Help is available, if you or someone you know is considering suicide, we know reaching out is hard, but please do, trust me, and if the hotline sucks for you, reach out to me or a friend, we rather be inconvenienced than miss you. Call them at 988 or check out their website.

This is a hard post to write, but I feel is super important. Is no secret I’m a survivor, and during the years I have met many folks who didn’t make it. Some were very intentional about it, others not as much, but I think we all have something in common that most people seem to ignore, I hope this post can bring some light into our darkness and offer some actionable advice both for people affected and their friends.

Decided on a harsh title because it is the reality that we live in and hiding behind euphemisms and blaming individuals is getting tiring and is putting people at risk. I think the title should be self explanatory but I’ll try to expand a little and offer some actionable resources and advice to avoid being a doomster and remind you that there’s always an alternative, but we need to work together.

By the way this idea is not mine or new, recently Javier Padilla and Marta Carmona from the Asociación Madrileña de Salud Mental (AMSM - madrid’s association for mental health) have published a book called Malestamos where they explore this at lenght.

Not only we are exhausted, and close to our limits, we’re also being shamed for feeling that way
Marta Carmona

Over the past few months I had neglected a lot of other aspects of my life to dig down deeper and understand where those thoughts were coming from and hope to find a cure for myself. During that time I showed all the classic signs of folks in the road to suicide and was constantly surprised at the lack of support of my existing networks. People who I had called friends or considered to be a lifeline dissapear, it was very rare to find people willing to listen and understand and the few I found had been on similar situations personally or with friends. Is very disheartening to see your wealthy friends attacking you while other people in harder struggles take time out of their day or money out of their pocket to help you.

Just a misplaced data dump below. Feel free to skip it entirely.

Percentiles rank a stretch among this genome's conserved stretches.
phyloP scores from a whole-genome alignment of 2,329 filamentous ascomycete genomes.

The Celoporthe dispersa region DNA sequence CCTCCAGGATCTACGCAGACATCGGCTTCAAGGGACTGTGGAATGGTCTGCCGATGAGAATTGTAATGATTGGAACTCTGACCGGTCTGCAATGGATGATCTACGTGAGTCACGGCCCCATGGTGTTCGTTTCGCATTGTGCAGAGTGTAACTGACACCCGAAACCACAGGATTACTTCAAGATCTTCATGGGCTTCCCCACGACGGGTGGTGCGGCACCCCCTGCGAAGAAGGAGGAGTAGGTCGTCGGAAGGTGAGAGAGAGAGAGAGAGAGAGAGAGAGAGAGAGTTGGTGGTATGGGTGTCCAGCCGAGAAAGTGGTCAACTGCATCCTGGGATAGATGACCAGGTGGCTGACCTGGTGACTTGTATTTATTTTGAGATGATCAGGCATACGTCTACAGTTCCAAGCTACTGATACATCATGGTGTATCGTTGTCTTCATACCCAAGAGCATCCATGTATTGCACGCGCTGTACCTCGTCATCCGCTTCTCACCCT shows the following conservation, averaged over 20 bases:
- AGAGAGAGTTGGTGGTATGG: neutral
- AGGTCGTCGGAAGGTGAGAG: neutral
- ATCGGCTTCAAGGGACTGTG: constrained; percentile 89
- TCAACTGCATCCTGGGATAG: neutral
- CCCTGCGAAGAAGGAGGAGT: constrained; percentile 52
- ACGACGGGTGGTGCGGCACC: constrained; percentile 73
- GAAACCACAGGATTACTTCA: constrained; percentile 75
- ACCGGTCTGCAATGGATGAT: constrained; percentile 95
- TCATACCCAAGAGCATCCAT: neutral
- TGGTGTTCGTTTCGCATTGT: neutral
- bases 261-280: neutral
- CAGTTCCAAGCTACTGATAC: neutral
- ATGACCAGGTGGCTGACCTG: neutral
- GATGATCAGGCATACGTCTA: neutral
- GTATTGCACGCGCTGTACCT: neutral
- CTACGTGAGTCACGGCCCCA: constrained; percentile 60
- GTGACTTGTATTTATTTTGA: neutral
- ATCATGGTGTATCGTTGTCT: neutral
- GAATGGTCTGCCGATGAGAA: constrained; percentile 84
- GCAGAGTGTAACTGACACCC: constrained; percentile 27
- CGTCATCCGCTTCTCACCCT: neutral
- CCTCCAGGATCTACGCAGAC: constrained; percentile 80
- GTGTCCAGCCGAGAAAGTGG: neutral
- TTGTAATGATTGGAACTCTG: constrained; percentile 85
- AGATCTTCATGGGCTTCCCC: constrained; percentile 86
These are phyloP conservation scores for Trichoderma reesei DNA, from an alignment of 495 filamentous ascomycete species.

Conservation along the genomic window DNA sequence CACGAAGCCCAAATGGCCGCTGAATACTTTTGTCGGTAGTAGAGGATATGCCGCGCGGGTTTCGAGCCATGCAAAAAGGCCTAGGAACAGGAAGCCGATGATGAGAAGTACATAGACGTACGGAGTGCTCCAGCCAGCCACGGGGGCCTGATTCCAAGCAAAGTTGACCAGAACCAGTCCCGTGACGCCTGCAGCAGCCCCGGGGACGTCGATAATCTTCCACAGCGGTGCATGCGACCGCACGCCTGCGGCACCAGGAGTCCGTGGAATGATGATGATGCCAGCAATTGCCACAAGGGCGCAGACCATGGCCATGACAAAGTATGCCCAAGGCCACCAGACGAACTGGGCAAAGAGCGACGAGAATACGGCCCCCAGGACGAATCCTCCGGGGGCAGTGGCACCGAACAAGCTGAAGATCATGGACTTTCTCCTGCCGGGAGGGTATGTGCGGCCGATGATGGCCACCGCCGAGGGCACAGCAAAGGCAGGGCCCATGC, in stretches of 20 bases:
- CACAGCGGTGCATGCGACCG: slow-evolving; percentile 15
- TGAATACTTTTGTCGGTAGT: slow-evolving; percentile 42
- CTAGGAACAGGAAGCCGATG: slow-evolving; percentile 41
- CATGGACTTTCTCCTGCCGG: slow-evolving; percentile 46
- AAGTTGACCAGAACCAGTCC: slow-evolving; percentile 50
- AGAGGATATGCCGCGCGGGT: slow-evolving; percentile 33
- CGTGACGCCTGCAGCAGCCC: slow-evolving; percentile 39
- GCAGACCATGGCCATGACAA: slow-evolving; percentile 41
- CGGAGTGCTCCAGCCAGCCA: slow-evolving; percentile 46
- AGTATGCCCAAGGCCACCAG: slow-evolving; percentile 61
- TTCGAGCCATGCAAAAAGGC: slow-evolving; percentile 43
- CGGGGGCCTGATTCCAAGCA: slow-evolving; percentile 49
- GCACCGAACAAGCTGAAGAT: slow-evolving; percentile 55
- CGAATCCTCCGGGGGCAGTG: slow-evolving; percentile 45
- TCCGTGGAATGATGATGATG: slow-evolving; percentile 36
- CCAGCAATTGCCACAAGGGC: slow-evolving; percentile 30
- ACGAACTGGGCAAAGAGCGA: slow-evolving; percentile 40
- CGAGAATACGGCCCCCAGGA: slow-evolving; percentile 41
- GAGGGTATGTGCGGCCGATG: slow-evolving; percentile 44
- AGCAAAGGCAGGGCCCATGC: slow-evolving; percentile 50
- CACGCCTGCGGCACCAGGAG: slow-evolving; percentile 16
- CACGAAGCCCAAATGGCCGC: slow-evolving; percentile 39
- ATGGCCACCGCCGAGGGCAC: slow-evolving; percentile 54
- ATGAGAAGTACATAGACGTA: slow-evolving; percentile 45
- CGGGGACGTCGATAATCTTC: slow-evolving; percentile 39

sources of addiction and suicidal ideation

Suicidal ideation is far more common than believed, unfortunately many people suffering from it have a real hard time expressing their feelings. Personally I think that the people spreading toxic posivity and trying to encourage people to feel better without addressing their conditions makes the problem much worse and pushes people to farther edges.

In The myth of normal Gabor Mate shares his experiences of over 4 decades of clinical experience. Society has a prevailing concept of normalcy that hurts people who have experienced trauma, the medical system is trying to hide the symptoms and over that process we have collectively become worse, more ill and alienated. That deep sense of loneliness creates a void that is really hard to fill and it pushes people towards addictions. Then our ill society tries to separate normal and good adictions from harmful ones, pushing some people to look into those in a hope to fill their void or get them closer to the sweet release of death.

Alcholics or people with substance abuse disorders and craving some human connection, most of them unaware even, frequent bars because that’s where they think they can find it, and with time the addiction can become so prevalent that they forget in the first place what caused it and they keep walking down that road towards the dark void, while friends and acquaintances ignore them or push them farther away with shame.

I have personally helped a few people out of addiction and helped people during active suicide attempts or preventing them from getting there, and the secret is so simple is almost annoying to write: Listen to them.

You might say, I’ve tried, but have you? Did you listen to them or did you assume? are you loving them or tolerating them? are you trying to push them to your version of life, or trying to undertstand what do they want? You don’t need to partake on their vices to be a supportive friend, but having someone over for beers and making sure they’re hydrating and being safe saves lifes.

If you’re struggling with addiction and the current tools that have been presented suck, consider learning more about harm reduction. Is a non-judgemental framework that allows you to bring the substance abuse under control and regain control of your life. I also really recommend everyone learns about it, is not only useful to support your friends, you can gain tools to help anyone when you’re out and about.

money and desperation

Life is hard in general, easier for a select few, but a constant struggle for most. Trying to keep up with work, global politics and constat looming threads caused by capitalism push people closer to an edge, is significantly worse for people trying to keep up with appereances.

Lack of money makes everything else so much worse, it starts with losing a job, an emergency expense, misscalculating some future income, a small decision and trying to cover up for it can lead people to bankruptcy, homelessness, suicide.

This is particular worse for women, undocumented people, queer people, and much worse for trans people. Not having adequate resources to deal with a small issue will create additional shame, anxiety and trauma that becomes much harder to resolve later.